HTC Desire S review: Droid cravings
Mediocre 5 megapixel snapper
The HTC Desire S packs a 5MP camera for stills of up to 2592x1952 pixel resolution. The phone does 720p videos @ 30fps too. There’s a single-LED flash, which can also be used as video light.
The camera interface is very space efficient. Most of the controls are on the right side of the viewfinder, with the virtual shutter in the center. There’s a virtual zoom slider on the left.
The HTC Desire S features touch focus and face detection; geotagging is enabled too.
Continuous autofocus lets the camera focus as you reframe – quite useful given the Desire S doesn’t have a proper shutter key and you can’t do that with the virtual shutter key either. The camera supports face detection too. It’s enabled in self-portrait mode too – you can set it to focus on 1 or 2 faces.
Unfortunately, we won't be able to properly judge the the HTC Desire S camera image quality as our unit has got a defective camera even though we snatched it off the retail chain. It's probably the lens that's faulty – parts of all photos came out soft and smudgy and most interestingly, the blurry bits moved from one shot to the other. The defect is less prominent at close range as you'll see in the photo compare tool but it's still there.
Other than that, the color rendering and contrast are good save for the somewhat visible noise.
You can check out the camera samples below.
Photo quality comparison
The HTC Desire S enters our Photo Compare Tool to join the other 5MP shooters. The tool’s page will give you enough info on how to use it and what to look for.
Very good HD videos
The interface of the camcorder is similar to the still camera’s and there are lots of customizable options. You can set the video resolution, recording limit and add effects.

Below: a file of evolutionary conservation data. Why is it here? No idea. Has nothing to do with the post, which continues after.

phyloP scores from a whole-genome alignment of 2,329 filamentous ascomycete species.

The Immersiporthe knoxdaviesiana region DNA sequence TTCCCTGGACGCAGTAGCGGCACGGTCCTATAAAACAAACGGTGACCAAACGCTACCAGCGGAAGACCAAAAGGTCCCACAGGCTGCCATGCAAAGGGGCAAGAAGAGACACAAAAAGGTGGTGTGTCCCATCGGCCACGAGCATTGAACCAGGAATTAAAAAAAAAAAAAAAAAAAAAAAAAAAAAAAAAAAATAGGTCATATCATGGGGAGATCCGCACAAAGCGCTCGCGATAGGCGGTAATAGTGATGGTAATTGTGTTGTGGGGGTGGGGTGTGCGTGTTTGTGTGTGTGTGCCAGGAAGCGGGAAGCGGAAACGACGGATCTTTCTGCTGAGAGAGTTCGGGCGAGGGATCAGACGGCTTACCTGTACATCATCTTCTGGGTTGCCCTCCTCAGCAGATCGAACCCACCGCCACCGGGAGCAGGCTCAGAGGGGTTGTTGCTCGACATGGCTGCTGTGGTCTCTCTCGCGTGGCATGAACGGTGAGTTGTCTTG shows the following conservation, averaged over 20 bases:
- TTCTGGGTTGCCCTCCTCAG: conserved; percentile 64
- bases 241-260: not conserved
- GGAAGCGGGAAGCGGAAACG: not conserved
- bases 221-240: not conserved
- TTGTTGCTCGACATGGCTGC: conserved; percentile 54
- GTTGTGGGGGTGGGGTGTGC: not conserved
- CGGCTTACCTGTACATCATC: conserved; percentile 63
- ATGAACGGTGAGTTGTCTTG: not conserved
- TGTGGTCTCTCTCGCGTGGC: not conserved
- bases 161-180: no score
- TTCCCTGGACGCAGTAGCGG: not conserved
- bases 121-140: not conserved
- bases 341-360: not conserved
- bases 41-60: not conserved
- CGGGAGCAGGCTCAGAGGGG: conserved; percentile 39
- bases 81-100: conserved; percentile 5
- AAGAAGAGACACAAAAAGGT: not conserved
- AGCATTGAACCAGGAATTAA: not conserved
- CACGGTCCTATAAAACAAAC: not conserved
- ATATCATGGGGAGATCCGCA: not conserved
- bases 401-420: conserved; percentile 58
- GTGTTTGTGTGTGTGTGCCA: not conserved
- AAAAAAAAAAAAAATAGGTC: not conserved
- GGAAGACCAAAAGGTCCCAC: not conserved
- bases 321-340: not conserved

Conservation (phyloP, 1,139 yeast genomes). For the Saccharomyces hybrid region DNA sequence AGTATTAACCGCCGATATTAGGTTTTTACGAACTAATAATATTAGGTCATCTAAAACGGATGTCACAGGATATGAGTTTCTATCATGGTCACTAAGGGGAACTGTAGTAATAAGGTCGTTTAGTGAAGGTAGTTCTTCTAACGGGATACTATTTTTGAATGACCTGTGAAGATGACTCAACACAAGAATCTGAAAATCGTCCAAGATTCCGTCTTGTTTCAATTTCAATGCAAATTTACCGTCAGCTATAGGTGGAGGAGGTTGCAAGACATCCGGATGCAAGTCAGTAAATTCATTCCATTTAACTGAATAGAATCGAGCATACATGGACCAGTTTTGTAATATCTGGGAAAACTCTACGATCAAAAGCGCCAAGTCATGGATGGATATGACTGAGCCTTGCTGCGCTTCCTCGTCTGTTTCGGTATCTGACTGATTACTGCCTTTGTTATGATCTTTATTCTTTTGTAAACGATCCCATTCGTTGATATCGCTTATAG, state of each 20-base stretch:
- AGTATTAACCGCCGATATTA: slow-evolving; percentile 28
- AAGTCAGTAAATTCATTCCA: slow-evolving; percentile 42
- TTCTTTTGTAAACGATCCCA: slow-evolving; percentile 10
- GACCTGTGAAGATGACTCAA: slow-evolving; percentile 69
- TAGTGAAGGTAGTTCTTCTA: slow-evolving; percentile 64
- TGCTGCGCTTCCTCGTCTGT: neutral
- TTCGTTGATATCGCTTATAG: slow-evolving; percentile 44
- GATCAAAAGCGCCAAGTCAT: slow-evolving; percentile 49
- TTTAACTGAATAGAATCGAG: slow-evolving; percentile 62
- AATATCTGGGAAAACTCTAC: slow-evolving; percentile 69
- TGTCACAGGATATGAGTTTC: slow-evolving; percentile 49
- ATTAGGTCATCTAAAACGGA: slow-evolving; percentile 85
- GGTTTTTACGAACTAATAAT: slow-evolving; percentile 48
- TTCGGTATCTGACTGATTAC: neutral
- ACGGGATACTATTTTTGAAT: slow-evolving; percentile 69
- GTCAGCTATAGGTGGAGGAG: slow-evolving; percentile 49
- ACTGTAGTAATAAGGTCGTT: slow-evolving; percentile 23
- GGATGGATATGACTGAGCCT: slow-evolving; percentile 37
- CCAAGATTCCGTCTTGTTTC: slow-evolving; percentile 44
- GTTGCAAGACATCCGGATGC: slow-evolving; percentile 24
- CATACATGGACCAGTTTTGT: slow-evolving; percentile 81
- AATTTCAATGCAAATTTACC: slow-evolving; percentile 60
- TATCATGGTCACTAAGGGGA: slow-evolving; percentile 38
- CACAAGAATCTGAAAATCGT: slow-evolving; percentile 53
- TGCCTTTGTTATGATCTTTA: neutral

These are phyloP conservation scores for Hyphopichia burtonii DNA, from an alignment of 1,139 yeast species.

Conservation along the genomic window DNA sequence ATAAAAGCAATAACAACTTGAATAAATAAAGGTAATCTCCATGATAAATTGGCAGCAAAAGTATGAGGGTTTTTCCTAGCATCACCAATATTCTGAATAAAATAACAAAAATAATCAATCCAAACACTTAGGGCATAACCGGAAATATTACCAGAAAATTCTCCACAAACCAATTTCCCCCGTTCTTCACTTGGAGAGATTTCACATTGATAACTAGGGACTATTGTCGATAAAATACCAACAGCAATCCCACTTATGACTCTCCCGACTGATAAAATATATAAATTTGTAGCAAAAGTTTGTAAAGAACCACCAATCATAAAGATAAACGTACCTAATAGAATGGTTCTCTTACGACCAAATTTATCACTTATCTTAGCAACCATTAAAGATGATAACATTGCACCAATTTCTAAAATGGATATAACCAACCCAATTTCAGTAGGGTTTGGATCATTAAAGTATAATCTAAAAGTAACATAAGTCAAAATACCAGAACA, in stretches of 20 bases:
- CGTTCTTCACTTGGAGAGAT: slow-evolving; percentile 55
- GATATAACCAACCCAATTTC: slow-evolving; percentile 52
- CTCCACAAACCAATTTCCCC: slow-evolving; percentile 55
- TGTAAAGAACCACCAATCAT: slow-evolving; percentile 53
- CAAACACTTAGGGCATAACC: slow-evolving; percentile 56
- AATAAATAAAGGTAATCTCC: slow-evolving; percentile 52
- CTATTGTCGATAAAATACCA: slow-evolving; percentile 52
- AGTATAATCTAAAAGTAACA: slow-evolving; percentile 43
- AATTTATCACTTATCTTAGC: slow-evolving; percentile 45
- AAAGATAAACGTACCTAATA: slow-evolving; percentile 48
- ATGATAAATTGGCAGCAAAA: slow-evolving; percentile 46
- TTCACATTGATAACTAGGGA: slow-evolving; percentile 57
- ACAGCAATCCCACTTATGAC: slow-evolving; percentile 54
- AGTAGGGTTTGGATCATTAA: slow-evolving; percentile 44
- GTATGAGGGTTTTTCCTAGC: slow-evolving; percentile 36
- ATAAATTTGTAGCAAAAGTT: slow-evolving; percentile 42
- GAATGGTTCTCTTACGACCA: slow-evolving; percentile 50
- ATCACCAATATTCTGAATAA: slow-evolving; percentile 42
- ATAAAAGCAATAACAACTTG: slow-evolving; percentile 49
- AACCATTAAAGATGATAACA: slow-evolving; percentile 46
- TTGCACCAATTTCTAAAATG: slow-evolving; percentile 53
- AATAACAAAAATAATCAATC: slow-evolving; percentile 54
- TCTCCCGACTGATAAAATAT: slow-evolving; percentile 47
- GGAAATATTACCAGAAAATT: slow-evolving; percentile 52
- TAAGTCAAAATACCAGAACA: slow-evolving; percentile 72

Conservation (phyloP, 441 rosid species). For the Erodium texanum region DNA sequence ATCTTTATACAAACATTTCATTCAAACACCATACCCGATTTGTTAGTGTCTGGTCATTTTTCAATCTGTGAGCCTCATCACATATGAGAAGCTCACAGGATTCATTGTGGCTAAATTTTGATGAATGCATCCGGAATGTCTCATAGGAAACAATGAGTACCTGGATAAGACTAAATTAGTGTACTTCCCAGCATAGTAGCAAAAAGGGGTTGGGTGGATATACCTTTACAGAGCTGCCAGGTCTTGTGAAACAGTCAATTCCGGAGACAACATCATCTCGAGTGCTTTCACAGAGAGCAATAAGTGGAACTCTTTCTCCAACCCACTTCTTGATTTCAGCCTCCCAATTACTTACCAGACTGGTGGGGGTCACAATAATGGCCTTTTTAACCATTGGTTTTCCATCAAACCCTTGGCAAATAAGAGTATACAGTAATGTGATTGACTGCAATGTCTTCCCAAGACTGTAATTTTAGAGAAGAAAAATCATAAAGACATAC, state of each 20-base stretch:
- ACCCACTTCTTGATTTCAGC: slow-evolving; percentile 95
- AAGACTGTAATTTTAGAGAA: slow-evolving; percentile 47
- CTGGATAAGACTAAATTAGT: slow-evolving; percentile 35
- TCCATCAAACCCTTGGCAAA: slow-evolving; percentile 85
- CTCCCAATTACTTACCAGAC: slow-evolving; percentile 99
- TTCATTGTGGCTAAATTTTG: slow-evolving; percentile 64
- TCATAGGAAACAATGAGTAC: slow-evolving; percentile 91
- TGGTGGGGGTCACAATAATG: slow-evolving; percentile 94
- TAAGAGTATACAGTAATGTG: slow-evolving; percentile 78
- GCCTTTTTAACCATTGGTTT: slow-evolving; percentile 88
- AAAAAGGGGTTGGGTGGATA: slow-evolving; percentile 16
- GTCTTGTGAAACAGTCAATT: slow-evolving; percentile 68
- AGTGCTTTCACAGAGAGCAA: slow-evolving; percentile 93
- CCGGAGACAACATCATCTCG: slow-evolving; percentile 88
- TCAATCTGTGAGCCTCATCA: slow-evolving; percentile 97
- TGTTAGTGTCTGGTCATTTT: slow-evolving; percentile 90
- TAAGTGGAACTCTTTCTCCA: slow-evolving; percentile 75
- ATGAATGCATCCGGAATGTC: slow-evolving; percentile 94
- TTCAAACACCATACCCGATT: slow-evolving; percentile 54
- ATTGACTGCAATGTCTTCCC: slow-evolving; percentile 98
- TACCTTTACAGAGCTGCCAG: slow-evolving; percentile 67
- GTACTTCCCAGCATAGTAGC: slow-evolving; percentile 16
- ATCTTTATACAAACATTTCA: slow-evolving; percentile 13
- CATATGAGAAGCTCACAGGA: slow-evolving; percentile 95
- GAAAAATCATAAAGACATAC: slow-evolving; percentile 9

Autofocus works here too, but only before you start shooting – then the focus is locked and won’t change even if you get closer or move back. Still, the Desire S had no problems focusing at even very close distances.
Videos are stored in 3GP format which isn't the ideal container for HD video. We were surprised though by the video quality – there is plenty of detail and good contrast. Colors are a bit over saturated and there are noticeable duplicated frames. We guess the hardware is struggling with the frame rate at times.
The frame rate of the videos is partly diasappointing. It's supposed to be 30 fps or so, but we found it to consistently be around 22fps. In action-packed scenes that produces jerkiness. Most of the cases you should be fine though.
Here goes an untouched 720p@30fps video clip (18MB).
And here’s a video uploaded to YouTube for convenience.
Video quality comparison
Here’s how the HTC Desire S did in our Video Compare Tool database.
The HTC Desire S has a complete connectivity set. There’s quad-band GSM/GPRS/EDGE and blazing fast dual-band 3G: 14.4Mbps downlink and 5.76Mbps uplink thanks to HSPA.
The local wireless connectivity has Wi-Fi b/g/n and full DLNA support (both client and server, for images, videos and music) and Bluetooth 2.1. The Desire S has some Wi-Fi issues though. You will lose nearly 80% of your signal strength if you hold the phone around the camera lens. We did experience this “death grip” issue only in landscape mode with a hand over the camera lens plating, but this is not much of an excuse. So you need to be careful if your Wi-Fi signal is weak and you are using the Desire S in landscape mode.
The Connected media app handles all sorts of DLNA connections – it plays media to and from devices on the network with just a couple of clicks. Apps like the gallery have such functionality built in too.
When you plug in the microUSB cable you’re presented with a long list of options - Charge only, Disk drive (mass storage), HTC Sync, USB tethering (use the phone as a modem) and Internet pass-through (the phone uses the computers Internet connection).
Last but not least is the HTC Portable Hotspot. It can support 1 to 8 devices (default Froyo app maxes out at 5), you can WEP, WPA or WPA2 encrypt the hotspot and you can enable only “allowed users” to connect or leave it open for anything (unsecure, but the quickest setup).
The app can be set to power off automatically after 5 or 10 minutes of inactivity, saving your battery in case you forget to switch it off manually.